Evol Ecol Res 16: 529-550 (2014) Full PDF
Developing the capacity to monitor climate change impacts in Mediterranean estuaries
Susan L. Ustin1, Maria J. Santos1,2, Erin L. Hestir1,3, Shruti Khanna1, Angeles Casas1 and Jonathan Greenberg1,4
1Center for Spatial Technologies and Remote Sensing, Department of Land, Air and Water Resources, University of California Davis, Davis, California, USA, 2Department of Innovation, Environmental and Energy Sciences, Utrecht University, Utrecht, The Netherlands, 3Department of Marine, Earth and Atmospheric Sciences, North Carolina State University, Raleigh, North Carolina, USA and 4Department of Geography and Geographic Information Science, University of Illinois at Urbana-Champaign, Champaign, Illinois, USA
Correspondence: S.L. Ustin, STARS, Department of Land, Air and Water Resources, University of California Davis, One Shields Avenue, Davis, CA 95616-8627, USA.
Background: Under predicted climate change scenarios, estuaries and deltas face increased threats to biological sustainability. The Sacramento-San Joaquin Delta in California, USA forms the upstream component of the largest estuary on the Pacific coast of the Americas. It is a Mediterranean system in steep ecological decline under threat from current and potential climate changes.
Goal: Illustrate how climate change impacts on an already fragile system can be monitored with new, advanced remote sensing methods. Describe how remote sensing data can improve monitoring of ecosystem changes. Use examples from the Sacramento-San Joaquin Delta in California to illustrate some of the types of ecosystem changes that are expected with climate change, such as changing species composition and dominance, changes in environmental conditions like salinity, water and air temperatures, and precipitation patterns. Show how imaging spectroscopy can provide information about the dynamics of native and invasive estuarine plant communities.
Data: Airborne HyMap imaging spectroscopy data of the Sacramento-San Joaquin Delta collected in June for the years 2004 through 2008. Approximately 65 flightlines covered the Delta each year with 3 × 3 m spatial resolution. Concurrent field data recorded geographical locations and phenology of different aquatic plant species. Airborne LiDAR data rasterized at 1 × 1 m, collected in winter 2007 for the entire Delta, was used to calculate light interception by riparian tree canopies.
Analysis method: We used hyperspectral image analysis in various classification algorithms to perform vegetation type and species mapping, and estimate plant densities and functional traits. A radiative transfer model was applied to LiDAR data to estimate the effects of riparian tree canopies on the irradiance budget of the surface waters of the Sacramento-San Joaquin Delta as a surrogate for potential water temperature increases.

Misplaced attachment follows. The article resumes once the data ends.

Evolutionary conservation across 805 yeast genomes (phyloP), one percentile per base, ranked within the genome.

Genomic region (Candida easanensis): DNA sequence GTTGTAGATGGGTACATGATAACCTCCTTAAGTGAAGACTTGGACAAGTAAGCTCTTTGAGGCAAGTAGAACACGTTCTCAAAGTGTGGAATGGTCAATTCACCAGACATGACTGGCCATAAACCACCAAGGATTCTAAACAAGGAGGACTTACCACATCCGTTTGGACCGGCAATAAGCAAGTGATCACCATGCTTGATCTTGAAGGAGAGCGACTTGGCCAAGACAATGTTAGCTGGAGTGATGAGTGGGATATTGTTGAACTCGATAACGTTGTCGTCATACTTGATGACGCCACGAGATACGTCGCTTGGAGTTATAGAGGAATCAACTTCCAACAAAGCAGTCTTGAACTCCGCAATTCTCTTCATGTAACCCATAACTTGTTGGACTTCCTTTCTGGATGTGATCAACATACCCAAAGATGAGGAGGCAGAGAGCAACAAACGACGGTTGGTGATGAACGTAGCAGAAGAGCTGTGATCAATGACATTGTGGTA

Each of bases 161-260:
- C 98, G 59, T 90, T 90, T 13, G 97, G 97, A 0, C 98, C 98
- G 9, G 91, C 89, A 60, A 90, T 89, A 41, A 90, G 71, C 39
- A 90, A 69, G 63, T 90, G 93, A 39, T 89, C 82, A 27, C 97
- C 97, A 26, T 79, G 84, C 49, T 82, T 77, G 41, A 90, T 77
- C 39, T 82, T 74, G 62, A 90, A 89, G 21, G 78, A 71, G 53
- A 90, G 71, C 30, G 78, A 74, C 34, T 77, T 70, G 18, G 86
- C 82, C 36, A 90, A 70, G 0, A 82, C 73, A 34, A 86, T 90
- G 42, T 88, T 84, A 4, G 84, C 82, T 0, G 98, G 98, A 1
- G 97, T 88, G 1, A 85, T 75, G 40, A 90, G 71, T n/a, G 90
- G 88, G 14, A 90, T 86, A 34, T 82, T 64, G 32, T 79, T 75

Results: New remote sensing techniques and data detected and measured the density and other functional traits of plant communities and species in this delta. Examining the year-to-year locations of pixels containing invasive species shows that they have high rates of persistence, and that the predicted increases in water temperature may improve the habitat conditions for invasive aquatic plant species. Other changes, such as altered precipitation patterns, may affect the hydrograph of the Sacramento-San Joaquin Delta and its turbidity that could further improve the habitat for non-native species, although sea level rise and increasing upstream salinity might produce the opposite effect.
Conclusions: The Sacramento-San Joaquin Delta and Estuary face ecosystem problems that are characteristic of most Mediterranean estuaries. Interactions between the biological and physical conditions in the Delta affect the trajectory of dominance by native and invasive aquatic plant species. Trends in growth and community characteristics associated with predicted impacts of climate change (sea level rise, warmer temperatures, changes in the hydrograph with high winter and low summer outflows) do not provide simple predictions. Individually, the impact of specific environmental changes on the biological components can be predicted, however it is the complex interactions of biological communities with the suite of physical changes that make predictions uncertain. Systematic monitoring of these estuarine environments is critical to achieving sustainable management of these ecosystems and providing the data needed to document and understand change and to identify successful adaptation strategies.
Keywords: canopy structure, hyperspectral remote sensing, imaging spectroscopy, mapping invasive and native aquatic plant species.
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